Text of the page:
Theodicy (a conversation with my teenage daughter)

I’m pretty sure I’ve said this before, but parenting is HARD.  Parenting a teenager is often painful.  My 14 year old daughter, E, is sharper than a tack.  She is constantly challenging my husband and me, purposely pushing our buttons – trying to get a “rise” out of us.  She’s great at testing limits.  So I  guess she’s doing exactly what a teenager is supposed to do.

But the other night something unusual happened.  As we were finishing dinner E told C point blank that she wanted to talk to ME about God, not him, that she wasn’t looking for his opinion, she wanted mine.  I’m sure it pained C deeply not to get involved since he’s the talker of the two of us, and theological conversations are to him like chocolate is to me – can’t resist.  It might sound at first like E was being hurtful or rude to her father, but you need to understand that at this point in her life her father is also her pastor.  That’s tough.  And she is going through confirmation instruction so he is also her Sunday School teacher right now – so she hears him talk about God more than enough.  Her mom, the quiet one?  Not so much.  Because I serve another congregation, she has hardly ever heard me  preach, let alone teach a class at church.

So, I ended up having a Theodicy 101 class with my daughter after dinner.  FYI – definition – Theodicy: (from Greek theos, “god”; dikē, “justice”), explanation of why a perfectly good, almighty, and all-knowing God permits evil. The term literally means “justifying God.”

Her questions flew, fast and furious – so urgent, so important.  Why did God allow the Jews to die in the Holocaust?  If Jesus raised Lazarus from the dead, then why doesn’t he raise people now?  Why do babies get sick and die?  Why didn’t God save our friends’ son who committed suicide?  Why are there people suffering and dying in Syria and I’m living in comfort and safety?

She was actually looking for answers, not a fight.  I was SO proud of her for her deep thoughtfulness, her desire to make sense out of what she is seeing in the world around her.  Yet also saddened because this is an example of how her intense thoughtfulness also contributes to her adolescent angst that keeps me up at night. Anyway, here’s the gist of what I told her, purely from my perspective, based on what I’ve learned about God and my experience of God.  And I thought I would share it with you as well.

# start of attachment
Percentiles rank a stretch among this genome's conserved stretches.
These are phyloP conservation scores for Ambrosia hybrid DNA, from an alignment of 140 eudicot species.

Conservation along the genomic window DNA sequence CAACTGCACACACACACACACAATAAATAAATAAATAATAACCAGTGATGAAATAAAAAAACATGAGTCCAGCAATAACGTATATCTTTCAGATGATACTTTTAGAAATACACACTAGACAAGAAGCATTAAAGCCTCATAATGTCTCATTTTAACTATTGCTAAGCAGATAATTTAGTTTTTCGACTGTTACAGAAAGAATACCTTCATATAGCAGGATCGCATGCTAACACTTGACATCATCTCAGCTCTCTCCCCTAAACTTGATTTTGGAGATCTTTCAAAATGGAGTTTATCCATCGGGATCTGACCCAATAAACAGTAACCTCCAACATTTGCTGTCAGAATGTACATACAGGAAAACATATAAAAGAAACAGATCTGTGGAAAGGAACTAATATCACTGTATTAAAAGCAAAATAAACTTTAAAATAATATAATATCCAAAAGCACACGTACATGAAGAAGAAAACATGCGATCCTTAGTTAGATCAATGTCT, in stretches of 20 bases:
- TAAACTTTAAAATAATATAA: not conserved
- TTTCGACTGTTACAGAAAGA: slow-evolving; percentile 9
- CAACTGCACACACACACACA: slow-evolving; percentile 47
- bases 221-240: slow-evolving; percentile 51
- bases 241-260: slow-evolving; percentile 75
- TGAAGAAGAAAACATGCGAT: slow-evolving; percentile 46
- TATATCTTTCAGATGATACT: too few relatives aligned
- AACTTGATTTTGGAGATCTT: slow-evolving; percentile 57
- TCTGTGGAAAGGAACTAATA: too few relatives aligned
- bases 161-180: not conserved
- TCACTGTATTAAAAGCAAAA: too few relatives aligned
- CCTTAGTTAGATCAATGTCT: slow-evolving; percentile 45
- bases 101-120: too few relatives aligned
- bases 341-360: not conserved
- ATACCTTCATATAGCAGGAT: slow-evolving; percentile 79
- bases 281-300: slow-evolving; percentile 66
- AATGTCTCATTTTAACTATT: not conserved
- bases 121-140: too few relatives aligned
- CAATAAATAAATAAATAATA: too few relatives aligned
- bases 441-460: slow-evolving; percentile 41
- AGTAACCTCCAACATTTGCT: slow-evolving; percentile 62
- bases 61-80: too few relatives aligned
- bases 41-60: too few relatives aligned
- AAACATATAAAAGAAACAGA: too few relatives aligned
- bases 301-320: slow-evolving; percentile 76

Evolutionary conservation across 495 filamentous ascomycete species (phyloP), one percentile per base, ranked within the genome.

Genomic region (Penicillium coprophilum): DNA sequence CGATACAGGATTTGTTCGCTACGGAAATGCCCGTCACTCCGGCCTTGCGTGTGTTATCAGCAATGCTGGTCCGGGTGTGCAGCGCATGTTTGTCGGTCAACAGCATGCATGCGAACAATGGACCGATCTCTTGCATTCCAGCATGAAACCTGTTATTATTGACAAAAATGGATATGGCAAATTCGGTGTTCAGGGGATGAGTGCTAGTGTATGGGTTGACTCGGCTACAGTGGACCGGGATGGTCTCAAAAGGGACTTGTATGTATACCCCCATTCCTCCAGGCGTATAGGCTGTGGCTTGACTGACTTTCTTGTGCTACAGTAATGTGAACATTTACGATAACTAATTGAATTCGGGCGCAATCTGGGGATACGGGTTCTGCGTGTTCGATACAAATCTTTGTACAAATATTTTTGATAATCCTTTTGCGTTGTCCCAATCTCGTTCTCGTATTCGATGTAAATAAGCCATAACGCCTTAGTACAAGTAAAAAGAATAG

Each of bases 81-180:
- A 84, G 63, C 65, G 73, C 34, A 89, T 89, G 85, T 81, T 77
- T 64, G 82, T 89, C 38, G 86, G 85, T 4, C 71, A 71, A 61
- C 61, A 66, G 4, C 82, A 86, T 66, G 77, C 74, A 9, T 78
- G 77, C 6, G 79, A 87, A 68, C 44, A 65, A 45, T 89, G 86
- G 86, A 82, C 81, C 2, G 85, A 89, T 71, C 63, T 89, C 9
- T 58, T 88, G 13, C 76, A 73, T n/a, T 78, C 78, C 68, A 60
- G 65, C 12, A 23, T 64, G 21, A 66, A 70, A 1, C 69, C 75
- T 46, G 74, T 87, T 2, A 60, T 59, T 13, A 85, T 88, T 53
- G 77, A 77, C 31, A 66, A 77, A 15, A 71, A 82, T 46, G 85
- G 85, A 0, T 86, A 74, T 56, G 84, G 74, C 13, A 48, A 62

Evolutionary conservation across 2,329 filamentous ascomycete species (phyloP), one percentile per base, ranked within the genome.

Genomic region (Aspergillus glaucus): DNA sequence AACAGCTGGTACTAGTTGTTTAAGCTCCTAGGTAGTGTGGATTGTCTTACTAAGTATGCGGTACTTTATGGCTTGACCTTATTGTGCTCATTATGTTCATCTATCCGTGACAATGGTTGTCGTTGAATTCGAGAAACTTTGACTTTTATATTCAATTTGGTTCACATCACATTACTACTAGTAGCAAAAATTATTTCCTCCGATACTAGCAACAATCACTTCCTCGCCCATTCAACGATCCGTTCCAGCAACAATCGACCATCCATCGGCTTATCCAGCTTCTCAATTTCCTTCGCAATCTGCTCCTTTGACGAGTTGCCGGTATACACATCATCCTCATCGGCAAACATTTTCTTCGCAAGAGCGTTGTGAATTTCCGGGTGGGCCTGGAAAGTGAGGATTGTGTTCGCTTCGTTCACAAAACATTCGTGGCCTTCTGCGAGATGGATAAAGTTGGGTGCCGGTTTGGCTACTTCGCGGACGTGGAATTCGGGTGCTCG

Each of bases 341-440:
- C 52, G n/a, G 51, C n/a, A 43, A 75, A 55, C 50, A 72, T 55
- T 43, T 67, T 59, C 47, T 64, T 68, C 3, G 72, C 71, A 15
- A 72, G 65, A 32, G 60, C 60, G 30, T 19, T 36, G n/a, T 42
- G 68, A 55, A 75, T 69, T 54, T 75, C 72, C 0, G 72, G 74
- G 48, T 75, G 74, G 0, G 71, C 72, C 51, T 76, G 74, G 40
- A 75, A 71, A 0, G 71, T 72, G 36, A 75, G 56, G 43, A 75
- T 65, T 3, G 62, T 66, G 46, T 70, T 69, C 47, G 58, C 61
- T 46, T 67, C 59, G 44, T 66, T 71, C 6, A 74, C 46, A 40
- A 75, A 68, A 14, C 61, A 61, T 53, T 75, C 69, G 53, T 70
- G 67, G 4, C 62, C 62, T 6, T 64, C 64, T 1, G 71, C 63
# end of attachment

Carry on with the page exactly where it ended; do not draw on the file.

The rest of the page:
God is not a puppeteer – we are not puppets that God manipulates.  In creation God gave us freedom – freedom to choose good or evil.  When a 12 year old boy walks into his school gym and shoots people (which happened a few days ago in New Mexico, USA), that boy is using his freedom to do evil.  God didn’t “make” him do it.  When a teacher stood in front of him, with the gun pointed at his face, and talked the boy into giving up, that teacher used his freedom to do good.

God does not cause suffering – ever.  I’ve already shared my beliefs about this in my previous post “Debunking ‘God doesn’t give us…'” from Jan. 8th.  God manifests God’s self in healing, not destroying.  God weeps over injustice.  God was there IN the gas chambers of the concentration camps, just as God is profoundly WHEREVER there is suffering – whether it be on the global scale of the Holocaust, or the small (but individually great) scale of a child growing up in an alcoholic home, a wife abused by her husband, a boy bullied at school, or the man lying in bed dying of cancer.